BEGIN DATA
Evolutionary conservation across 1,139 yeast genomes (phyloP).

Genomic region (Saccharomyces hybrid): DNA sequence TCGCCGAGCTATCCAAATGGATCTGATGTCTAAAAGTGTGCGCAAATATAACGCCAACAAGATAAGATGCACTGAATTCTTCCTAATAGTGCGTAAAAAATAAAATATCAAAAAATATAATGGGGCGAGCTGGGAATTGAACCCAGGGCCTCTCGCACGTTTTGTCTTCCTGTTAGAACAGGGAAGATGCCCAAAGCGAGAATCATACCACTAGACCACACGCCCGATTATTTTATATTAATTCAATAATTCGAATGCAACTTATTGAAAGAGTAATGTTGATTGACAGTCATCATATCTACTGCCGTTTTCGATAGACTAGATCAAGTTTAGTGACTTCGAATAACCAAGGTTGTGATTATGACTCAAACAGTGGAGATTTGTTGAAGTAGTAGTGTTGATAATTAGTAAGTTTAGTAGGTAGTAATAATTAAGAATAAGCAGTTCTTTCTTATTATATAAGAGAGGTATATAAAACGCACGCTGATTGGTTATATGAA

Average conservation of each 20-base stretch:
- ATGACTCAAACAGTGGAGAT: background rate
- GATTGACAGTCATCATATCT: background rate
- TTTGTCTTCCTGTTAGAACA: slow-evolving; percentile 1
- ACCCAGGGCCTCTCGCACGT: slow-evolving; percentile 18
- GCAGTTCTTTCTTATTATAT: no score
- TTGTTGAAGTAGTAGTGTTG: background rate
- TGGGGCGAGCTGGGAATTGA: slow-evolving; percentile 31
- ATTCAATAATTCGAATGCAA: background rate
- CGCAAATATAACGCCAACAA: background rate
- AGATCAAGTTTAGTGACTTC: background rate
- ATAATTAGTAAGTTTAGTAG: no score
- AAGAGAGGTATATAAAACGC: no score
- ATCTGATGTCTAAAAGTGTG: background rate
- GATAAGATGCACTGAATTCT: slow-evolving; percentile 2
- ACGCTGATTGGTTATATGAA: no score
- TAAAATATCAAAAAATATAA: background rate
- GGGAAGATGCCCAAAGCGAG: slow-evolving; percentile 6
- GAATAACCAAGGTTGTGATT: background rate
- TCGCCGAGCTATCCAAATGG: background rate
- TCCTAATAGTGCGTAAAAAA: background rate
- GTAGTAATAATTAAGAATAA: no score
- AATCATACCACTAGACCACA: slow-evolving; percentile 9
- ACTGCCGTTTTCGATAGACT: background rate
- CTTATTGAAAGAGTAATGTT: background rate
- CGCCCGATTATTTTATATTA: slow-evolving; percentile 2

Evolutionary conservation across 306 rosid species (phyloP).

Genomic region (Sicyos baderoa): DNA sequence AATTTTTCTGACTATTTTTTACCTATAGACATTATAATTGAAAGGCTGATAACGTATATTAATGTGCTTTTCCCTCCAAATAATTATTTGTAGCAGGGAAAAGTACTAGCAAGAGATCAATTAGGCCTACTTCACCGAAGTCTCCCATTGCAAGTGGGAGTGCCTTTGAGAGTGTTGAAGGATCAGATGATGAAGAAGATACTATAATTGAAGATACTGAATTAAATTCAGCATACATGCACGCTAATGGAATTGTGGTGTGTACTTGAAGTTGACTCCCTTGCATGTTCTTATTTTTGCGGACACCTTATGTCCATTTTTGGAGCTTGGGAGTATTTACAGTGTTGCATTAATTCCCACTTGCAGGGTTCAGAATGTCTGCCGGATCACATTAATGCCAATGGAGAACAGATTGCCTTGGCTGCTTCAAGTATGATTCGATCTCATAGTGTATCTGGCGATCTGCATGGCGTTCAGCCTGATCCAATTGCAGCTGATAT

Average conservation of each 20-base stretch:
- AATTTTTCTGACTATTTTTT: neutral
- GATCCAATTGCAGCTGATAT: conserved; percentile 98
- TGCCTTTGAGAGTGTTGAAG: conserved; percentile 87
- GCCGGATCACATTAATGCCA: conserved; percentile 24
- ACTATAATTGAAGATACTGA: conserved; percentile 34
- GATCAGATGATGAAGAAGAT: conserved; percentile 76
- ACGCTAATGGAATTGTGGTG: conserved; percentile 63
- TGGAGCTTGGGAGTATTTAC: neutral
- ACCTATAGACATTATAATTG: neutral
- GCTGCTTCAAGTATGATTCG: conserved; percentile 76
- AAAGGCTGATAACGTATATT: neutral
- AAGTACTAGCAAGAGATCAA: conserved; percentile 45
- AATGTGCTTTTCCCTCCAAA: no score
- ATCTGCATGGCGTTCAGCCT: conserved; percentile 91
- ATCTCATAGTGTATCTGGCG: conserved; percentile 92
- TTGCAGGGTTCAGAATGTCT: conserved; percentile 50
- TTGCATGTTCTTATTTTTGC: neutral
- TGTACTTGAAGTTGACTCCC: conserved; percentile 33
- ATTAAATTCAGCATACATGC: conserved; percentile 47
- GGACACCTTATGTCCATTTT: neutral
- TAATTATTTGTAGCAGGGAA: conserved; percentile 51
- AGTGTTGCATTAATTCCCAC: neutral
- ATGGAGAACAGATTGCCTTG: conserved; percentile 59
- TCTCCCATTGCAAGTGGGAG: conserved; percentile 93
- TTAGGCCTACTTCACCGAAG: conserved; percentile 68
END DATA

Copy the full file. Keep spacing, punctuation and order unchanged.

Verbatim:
Evolutionary conservation across 1,139 yeast genomes (phyloP).

Genomic region (Saccharomyces hybrid): DNA sequence TCGCCGAGCTATCCAAATGGATCTGATGTCTAAAAGTGTGCGCAAATATAACGCCAACAAGATAAGATGCACTGAATTCTTCCTAATAGTGCGTAAAAAATAAAATATCAAAAAATATAATGGGGCGAGCTGGGAATTGAACCCAGGGCCTCTCGCACGTTTTGTCTTCCTGTTAGAACAGGGAAGATGCCCAAAGCGAGAATCATACCACTAGACCACACGCCCGATTATTTTATATTAATTCAATAATTCGAATGCAACTTATTGAAAGAGTAATGTTGATTGACAGTCATCATATCTACTGCCGTTTTCGATAGACTAGATCAAGTTTAGTGACTTCGAATAACCAAGGTTGTGATTATGACTCAAACAGTGGAGATTTGTTGAAGTAGTAGTGTTGATAATTAGTAAGTTTAGTAGGTAGTAATAATTAAGAATAAGCAGTTCTTTCTTATTATATAAGAGAGGTATATAAAACGCACGCTGATTGGTTATATGAA

Average conservation of each 20-base stretch:
- ATGACTCAAACAGTGGAGAT: background rate
- GATTGACAGTCATCATATCT: background rate
- TTTGTCTTCCTGTTAGAACA: slow-evolving; percentile 1
- ACCCAGGGCCTCTCGCACGT: slow-evolving; percentile 18
- GCAGTTCTTTCTTATTATAT: no score
- TTGTTGAAGTAGTAGTGTTG: background rate
- TGGGGCGAGCTGGGAATTGA: slow-evolving; percentile 31
- ATTCAATAATTCGAATGCAA: background rate
- CGCAAATATAACGCCAACAA: background rate
- AGATCAAGTTTAGTGACTTC: background rate
- ATAATTAGTAAGTTTAGTAG: no score
- AAGAGAGGTATATAAAACGC: no score
- ATCTGATGTCTAAAAGTGTG: background rate
- GATAAGATGCACTGAATTCT: slow-evolving; percentile 2
- ACGCTGATTGGTTATATGAA: no score
- TAAAATATCAAAAAATATAA: background rate
- GGGAAGATGCCCAAAGCGAG: slow-evolving; percentile 6
- GAATAACCAAGGTTGTGATT: background rate
- TCGCCGAGCTATCCAAATGG: background rate
- TCCTAATAGTGCGTAAAAAA: background rate
- GTAGTAATAATTAAGAATAA: no score
- AATCATACCACTAGACCACA: slow-evolving; percentile 9
- ACTGCCGTTTTCGATAGACT: background rate
- CTTATTGAAAGAGTAATGTT: background rate
- CGCCCGATTATTTTATATTA: slow-evolving; percentile 2

Evolutionary conservation across 306 rosid species (phyloP).

Genomic region (Sicyos baderoa): DNA sequence AATTTTTCTGACTATTTTTTACCTATAGACATTATAATTGAAAGGCTGATAACGTATATTAATGTGCTTTTCCCTCCAAATAATTATTTGTAGCAGGGAAAAGTACTAGCAAGAGATCAATTAGGCCTACTTCACCGAAGTCTCCCATTGCAAGTGGGAGTGCCTTTGAGAGTGTTGAAGGATCAGATGATGAAGAAGATACTATAATTGAAGATACTGAATTAAATTCAGCATACATGCACGCTAATGGAATTGTGGTGTGTACTTGAAGTTGACTCCCTTGCATGTTCTTATTTTTGCGGACACCTTATGTCCATTTTTGGAGCTTGGGAGTATTTACAGTGTTGCATTAATTCCCACTTGCAGGGTTCAGAATGTCTGCCGGATCACATTAATGCCAATGGAGAACAGATTGCCTTGGCTGCTTCAAGTATGATTCGATCTCATAGTGTATCTGGCGATCTGCATGGCGTTCAGCCTGATCCAATTGCAGCTGATAT

Average conservation of each 20-base stretch:
- AATTTTTCTGACTATTTTTT: neutral
- GATCCAATTGCAGCTGATAT: conserved; percentile 98
- TGCCTTTGAGAGTGTTGAAG: conserved; percentile 87
- GCCGGATCACATTAATGCCA: conserved; percentile 24
- ACTATAATTGAAGATACTGA: conserved; percentile 34
- GATCAGATGATGAAGAAGAT: conserved; percentile 76
- ACGCTAATGGAATTGTGGTG: conserved; percentile 63
- TGGAGCTTGGGAGTATTTAC: neutral
- ACCTATAGACATTATAATTG: neutral
- GCTGCTTCAAGTATGATTCG: conserved; percentile 76
- AAAGGCTGATAACGTATATT: neutral
- AAGTACTAGCAAGAGATCAA: conserved; percentile 45
- AATGTGCTTTTCCCTCCAAA: no score
- ATCTGCATGGCGTTCAGCCT: conserved; percentile 91
- ATCTCATAGTGTATCTGGCG: conserved; percentile 92
- TTGCAGGGTTCAGAATGTCT: conserved; percentile 50
- TTGCATGTTCTTATTTTTGC: neutral
- TGTACTTGAAGTTGACTCCC: conserved; percentile 33
- ATTAAATTCAGCATACATGC: conserved; percentile 47
- GGACACCTTATGTCCATTTT: neutral
- TAATTATTTGTAGCAGGGAA: conserved; percentile 51
- AGTGTTGCATTAATTCCCAC: neutral
- ATGGAGAACAGATTGCCTTG: conserved; percentile 59
- TCTCCCATTGCAAGTGGGAG: conserved; percentile 93
- TTAGGCCTACTTCACCGAAG: conserved; percentile 68